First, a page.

Groups Challenge Wolf Killing Plan

Conservation groups said on Jan. 24 that they will file a lawsuit in federal court immediately to block a rule by the Bush administration that will allow Idaho, Montana and Wyoming to kill most of the threatened wolves in the Northern Rockies.

The new "10(j)” rule widens a loophole in the Endangered Species Act that permits the killing of hundreds of wolves even though the animals are considered at risk of extinction. State plans to hunt, trap and shoot wolves from airplanes threaten to reverse one of the greatest wildlife recovery stories in U.S. history, according to the Natural Resources Defense Council (NRDC).

The U.S Fish and Wildlife Service said it will publish the rule in the Federal Register on January 28. The rule allows states to kill wolves that they believe are adversely affecting elk. But elk numbers in the region are at an all-time high. Despite this fact, the states of Wyoming and Idaho have made it clear that they intend to manage wolves at the minimum allowable level, leaving alive as few as 600 of the 1,500 wolves now living in the region. According to the rule, aerial gunning and shooting from the ground will be used to kill wolves.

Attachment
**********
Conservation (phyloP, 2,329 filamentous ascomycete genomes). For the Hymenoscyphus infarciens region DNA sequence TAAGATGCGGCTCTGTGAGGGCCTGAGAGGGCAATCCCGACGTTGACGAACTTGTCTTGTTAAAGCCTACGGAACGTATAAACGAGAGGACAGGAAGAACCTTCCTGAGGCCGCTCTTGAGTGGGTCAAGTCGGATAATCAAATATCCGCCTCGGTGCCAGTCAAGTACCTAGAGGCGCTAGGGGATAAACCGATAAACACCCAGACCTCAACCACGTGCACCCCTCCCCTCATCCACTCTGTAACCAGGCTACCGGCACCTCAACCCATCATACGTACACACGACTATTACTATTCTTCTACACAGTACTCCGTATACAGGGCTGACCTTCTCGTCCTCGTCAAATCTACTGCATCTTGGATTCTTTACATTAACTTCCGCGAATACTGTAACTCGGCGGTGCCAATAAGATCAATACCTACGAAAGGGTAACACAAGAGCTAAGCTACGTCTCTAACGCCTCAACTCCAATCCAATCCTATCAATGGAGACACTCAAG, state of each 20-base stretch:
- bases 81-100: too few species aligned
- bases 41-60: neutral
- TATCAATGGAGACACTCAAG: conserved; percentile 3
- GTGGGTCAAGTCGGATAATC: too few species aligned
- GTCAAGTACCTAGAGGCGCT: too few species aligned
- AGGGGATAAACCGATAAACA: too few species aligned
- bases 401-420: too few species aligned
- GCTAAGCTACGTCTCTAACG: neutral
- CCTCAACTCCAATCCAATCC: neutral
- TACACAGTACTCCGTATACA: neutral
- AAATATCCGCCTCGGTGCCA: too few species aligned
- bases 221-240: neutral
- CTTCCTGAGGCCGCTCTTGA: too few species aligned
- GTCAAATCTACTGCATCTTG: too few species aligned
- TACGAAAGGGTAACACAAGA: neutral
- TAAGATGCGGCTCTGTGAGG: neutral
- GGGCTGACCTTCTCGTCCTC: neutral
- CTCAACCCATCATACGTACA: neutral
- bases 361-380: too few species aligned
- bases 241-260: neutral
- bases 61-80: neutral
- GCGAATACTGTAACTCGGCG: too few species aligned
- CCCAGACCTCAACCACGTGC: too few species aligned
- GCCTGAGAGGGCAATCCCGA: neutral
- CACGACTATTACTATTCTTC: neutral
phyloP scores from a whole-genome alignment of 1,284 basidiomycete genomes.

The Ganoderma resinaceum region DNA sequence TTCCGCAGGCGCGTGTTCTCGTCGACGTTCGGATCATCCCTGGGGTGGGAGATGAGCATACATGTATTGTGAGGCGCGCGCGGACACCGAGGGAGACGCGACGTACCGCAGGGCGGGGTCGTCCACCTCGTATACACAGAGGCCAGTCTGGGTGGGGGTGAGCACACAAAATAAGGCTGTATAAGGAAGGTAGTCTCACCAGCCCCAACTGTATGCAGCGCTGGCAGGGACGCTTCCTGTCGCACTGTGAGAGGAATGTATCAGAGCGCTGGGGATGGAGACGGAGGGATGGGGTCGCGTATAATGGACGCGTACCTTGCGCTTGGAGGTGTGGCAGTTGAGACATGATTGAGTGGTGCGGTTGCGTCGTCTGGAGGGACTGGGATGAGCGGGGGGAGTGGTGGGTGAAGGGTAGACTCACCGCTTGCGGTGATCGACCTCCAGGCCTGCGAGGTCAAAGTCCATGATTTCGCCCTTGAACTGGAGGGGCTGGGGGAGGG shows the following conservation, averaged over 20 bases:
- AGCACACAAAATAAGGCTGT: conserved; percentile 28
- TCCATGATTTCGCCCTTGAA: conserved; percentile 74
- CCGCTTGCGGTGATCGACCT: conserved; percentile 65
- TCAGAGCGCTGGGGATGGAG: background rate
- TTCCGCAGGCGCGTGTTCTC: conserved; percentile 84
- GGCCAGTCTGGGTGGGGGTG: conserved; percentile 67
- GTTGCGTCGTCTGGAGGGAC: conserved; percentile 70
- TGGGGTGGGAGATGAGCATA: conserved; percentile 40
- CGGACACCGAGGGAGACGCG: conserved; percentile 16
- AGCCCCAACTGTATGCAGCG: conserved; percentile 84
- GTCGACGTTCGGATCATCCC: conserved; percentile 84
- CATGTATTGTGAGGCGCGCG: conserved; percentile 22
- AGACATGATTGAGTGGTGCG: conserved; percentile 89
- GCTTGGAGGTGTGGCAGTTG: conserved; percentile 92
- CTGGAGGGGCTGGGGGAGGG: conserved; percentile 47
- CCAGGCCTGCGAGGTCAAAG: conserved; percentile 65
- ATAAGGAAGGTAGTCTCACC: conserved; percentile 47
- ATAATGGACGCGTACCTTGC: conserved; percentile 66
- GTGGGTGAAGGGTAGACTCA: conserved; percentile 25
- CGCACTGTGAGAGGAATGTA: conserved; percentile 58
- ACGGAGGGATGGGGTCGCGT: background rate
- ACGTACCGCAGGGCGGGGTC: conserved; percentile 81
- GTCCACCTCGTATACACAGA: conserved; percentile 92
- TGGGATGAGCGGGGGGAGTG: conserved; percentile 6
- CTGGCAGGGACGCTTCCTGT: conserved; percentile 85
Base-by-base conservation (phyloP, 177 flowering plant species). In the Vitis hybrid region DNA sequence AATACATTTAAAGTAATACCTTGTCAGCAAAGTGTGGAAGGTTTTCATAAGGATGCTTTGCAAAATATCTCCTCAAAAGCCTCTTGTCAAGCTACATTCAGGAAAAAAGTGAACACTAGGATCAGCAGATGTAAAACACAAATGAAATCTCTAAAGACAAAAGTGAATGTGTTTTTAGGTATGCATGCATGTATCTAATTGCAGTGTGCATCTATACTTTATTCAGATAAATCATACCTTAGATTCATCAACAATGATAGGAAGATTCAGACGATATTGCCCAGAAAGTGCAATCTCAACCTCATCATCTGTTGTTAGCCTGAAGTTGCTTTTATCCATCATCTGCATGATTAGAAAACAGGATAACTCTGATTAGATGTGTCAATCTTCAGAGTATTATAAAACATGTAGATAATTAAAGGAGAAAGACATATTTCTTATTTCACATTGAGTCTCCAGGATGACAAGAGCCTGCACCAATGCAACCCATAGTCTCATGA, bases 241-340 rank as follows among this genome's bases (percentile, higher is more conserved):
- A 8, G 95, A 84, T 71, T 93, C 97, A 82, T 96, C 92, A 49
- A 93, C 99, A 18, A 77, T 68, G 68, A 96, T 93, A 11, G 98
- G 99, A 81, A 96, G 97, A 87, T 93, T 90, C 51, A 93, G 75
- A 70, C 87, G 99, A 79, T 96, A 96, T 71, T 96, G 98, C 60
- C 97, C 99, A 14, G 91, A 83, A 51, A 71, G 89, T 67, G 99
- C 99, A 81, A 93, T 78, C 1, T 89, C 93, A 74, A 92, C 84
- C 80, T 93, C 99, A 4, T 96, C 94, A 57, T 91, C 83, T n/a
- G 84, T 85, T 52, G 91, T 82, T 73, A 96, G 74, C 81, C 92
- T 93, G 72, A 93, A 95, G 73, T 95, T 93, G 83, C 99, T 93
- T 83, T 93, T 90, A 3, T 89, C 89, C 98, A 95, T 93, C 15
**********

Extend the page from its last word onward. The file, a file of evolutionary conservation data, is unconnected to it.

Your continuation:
The rule precedes an expected decision to remove wolves from the endangered species list next month. After that happens, wolf numbers could be reduced to as few as 300.

The reintroduction of wolves by the federal government 12 years ago has been widely hailed as a major success story. It has measurably improved the natural balance in the Northern Rockies and benefited bird, antelope and elk populations, according to NRDC. Many thousands of visitors flock to Yellowstone National Park each year to see and hear wolves in the wild, contributing at least $35 million to the local economy each year, the group said.

In revising the 10(j) rule, the Fish and Wildlife Service says it needs to make killing wolves easier to protect big game from wolf predation. However, current rules already allow wolves to be killed if the states can show that they are the "primary” cause of elk, moose and deer depletion. The new rule allows wolves to be killed anywhere big game herds are considered below desired management levels, even though studies show that elk populations are particularly high and not in jeopardy.

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